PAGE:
“Italy’s largest sea port is indefatigably contradictory, full at once of grandeur, squalor, sparkling light and deep shade. It’s a gateway to the Riviera for many travellers today, but a weighty architectural heritage speaks of its former glory – the Most Serene Republic of Genoa ruled over the Mediterranean waves during the 12th to the 13th centuries – and history feels alive in Genoa. No more is this true than in its extensive old city, an often confronting reminder of premodern life with its twisting maze of caruggi (narrow streets), largely intact. Emerge blinking from this thrillingly dank heart to Via Garibaldi and the splendid Enlightenment-era gold-leaf halls of the Unesco-listed Palazzi dei Rolli.” – Lonely Planet
I called Genova home for only four months, but it feels like I have known it forever. Often overlooked on the tourist trail, if you stop and take a chance on it you will not be disappointed. Italians might scoff about the cheap Genovese folk or how it can take some time to crack through their hard exterior, but when you get to know both the people and the place you will find their hearts just as big as their stomachs. The warm focaccia, the rich and creamy walnut sauce and the zesty pesto are just a few Ligurian delights that will change your taste buds forever. Hikers, climbers and cyclists are in paradise as the coastline views of mountains meeting the sea sprinkled with colorful houses render you speechless. A place where grit and class live seamlessly intertwined – Genova just might surprise you with all it has to offer.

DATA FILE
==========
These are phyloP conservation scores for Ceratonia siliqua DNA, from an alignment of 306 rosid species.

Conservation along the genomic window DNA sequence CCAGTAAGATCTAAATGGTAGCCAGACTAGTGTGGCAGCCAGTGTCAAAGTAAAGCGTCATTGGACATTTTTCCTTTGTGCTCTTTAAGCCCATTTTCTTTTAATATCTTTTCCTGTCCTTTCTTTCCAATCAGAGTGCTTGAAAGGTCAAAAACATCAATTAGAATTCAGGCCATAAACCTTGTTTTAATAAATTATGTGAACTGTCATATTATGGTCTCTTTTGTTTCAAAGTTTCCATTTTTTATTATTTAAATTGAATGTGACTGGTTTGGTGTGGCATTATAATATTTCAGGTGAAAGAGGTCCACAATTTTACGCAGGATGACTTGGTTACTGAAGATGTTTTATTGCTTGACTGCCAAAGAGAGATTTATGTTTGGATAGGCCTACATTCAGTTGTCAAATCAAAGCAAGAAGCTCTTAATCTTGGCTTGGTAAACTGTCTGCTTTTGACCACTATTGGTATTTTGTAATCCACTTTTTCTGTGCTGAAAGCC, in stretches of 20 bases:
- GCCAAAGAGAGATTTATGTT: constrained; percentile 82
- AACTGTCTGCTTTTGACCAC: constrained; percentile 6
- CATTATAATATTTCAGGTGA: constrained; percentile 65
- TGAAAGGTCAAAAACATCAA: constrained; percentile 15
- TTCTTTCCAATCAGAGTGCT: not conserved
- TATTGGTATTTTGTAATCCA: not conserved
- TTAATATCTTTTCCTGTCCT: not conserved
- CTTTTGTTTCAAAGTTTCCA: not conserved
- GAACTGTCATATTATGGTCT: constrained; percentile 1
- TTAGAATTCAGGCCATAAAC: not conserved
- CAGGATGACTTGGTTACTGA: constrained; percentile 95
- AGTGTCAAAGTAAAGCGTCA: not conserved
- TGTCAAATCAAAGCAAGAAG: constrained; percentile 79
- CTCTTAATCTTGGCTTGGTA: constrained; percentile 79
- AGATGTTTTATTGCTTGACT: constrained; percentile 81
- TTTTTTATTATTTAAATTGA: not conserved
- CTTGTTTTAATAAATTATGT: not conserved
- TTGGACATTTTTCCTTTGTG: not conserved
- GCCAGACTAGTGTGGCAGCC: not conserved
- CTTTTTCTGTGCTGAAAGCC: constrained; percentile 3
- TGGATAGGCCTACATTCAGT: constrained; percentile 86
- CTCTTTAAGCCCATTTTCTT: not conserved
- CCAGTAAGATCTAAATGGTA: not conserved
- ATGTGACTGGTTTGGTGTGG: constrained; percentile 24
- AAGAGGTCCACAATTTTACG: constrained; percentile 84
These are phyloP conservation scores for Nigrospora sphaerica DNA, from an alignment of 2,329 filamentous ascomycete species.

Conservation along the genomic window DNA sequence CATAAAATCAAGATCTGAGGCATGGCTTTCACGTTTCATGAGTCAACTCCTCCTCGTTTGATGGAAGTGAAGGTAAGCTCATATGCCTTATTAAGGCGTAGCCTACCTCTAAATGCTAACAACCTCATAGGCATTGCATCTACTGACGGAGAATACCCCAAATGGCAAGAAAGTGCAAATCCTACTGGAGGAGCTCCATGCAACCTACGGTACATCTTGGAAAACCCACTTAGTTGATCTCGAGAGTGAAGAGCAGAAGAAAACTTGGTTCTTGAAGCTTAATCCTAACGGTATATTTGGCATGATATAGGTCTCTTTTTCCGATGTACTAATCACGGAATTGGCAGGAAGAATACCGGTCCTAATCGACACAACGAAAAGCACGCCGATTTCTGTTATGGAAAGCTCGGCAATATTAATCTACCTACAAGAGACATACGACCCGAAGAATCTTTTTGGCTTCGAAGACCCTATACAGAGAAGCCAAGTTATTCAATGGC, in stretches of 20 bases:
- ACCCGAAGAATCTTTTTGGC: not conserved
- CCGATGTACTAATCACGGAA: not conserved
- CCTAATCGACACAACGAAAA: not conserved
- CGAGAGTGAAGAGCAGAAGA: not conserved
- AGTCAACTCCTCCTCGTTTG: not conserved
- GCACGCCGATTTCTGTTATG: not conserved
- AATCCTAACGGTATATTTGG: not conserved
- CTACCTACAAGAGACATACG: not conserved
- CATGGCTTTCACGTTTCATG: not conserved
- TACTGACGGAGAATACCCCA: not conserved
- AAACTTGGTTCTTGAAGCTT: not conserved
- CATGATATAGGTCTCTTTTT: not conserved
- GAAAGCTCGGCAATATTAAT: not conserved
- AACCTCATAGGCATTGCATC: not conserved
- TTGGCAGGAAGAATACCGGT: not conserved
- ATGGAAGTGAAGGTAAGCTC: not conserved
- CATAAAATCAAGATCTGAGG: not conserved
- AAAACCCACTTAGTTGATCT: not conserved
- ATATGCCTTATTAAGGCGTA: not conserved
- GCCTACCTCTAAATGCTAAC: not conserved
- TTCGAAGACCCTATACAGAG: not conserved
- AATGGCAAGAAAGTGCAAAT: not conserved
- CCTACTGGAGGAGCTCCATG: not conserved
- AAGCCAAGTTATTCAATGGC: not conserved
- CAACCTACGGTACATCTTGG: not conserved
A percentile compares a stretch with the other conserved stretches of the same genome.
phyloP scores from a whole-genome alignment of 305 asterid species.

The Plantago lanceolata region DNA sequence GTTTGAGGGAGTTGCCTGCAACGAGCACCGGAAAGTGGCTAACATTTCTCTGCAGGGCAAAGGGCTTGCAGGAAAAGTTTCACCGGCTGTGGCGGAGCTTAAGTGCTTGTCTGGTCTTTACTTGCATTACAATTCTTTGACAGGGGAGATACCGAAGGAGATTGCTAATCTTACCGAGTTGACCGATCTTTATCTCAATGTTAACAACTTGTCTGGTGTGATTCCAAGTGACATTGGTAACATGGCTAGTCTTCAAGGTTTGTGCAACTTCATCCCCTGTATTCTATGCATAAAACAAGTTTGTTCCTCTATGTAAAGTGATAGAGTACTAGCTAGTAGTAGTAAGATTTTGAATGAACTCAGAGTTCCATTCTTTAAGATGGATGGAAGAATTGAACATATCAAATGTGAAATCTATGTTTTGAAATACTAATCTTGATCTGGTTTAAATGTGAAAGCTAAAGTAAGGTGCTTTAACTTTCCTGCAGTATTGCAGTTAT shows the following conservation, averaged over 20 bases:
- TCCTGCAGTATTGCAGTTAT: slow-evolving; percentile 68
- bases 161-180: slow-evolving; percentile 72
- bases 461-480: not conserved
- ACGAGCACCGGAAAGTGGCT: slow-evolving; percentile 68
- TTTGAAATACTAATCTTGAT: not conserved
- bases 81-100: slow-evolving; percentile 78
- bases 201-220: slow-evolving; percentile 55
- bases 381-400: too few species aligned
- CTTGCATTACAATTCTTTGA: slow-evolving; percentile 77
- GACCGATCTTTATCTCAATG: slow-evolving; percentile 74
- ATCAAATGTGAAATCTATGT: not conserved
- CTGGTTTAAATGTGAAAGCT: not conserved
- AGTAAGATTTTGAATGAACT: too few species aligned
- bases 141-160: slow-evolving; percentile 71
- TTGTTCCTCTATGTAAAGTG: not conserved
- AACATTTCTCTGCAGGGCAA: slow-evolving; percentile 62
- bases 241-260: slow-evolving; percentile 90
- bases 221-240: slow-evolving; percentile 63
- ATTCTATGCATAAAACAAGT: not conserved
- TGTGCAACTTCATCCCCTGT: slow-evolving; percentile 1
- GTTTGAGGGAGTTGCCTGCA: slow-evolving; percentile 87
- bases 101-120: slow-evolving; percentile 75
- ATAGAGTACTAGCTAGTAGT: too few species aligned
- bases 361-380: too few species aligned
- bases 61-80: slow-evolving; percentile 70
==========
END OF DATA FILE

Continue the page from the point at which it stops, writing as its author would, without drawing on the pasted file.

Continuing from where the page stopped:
If you’re flying in, you’ll arrive at the unfortunately named Christopher Columbus Airport (GOA). It’s an easy 30 minute bus ride to the city center on Volabus that will drop you at the central train station. The website appears to be down, but buses leave regularly from 5:50 am to 12:20 am and you can buy your ticket straight from the driver. You will be dropped at either Brignole or Principe train station, the latter being the main station.
Check where your accommodation is located but from either, most of the downtown is walkable if you don’t have a lot of luggage.
As mentioned previously, there are two main train stations and many smaller ones for the suburbs. If coming from nearby France or northern Italy the train is usually the best option.
Flixbus also travels regularly from surrounding areas so check timetables and prices to compare.
It is also possible to arrive by sea via cruise ship or ferry. Arrivals and departures include Palermo (Sicily), Barcelona, Tunis, Tangier, Bastia, Olbia and Porto Torres.
Genova offers a free walking tour through the accommodations mentioned above. You will not find a better walking tour anywhere. Spyros is engaging, knowledgeable and hilarious.
If you can help it I would not day trip Cinque Terre and spend a little more time there.
There are amazing day trips to hike, climb and cycle as well as beaches in the summer time.
2 -3 minimum but there is plenty to keep you busy for even a week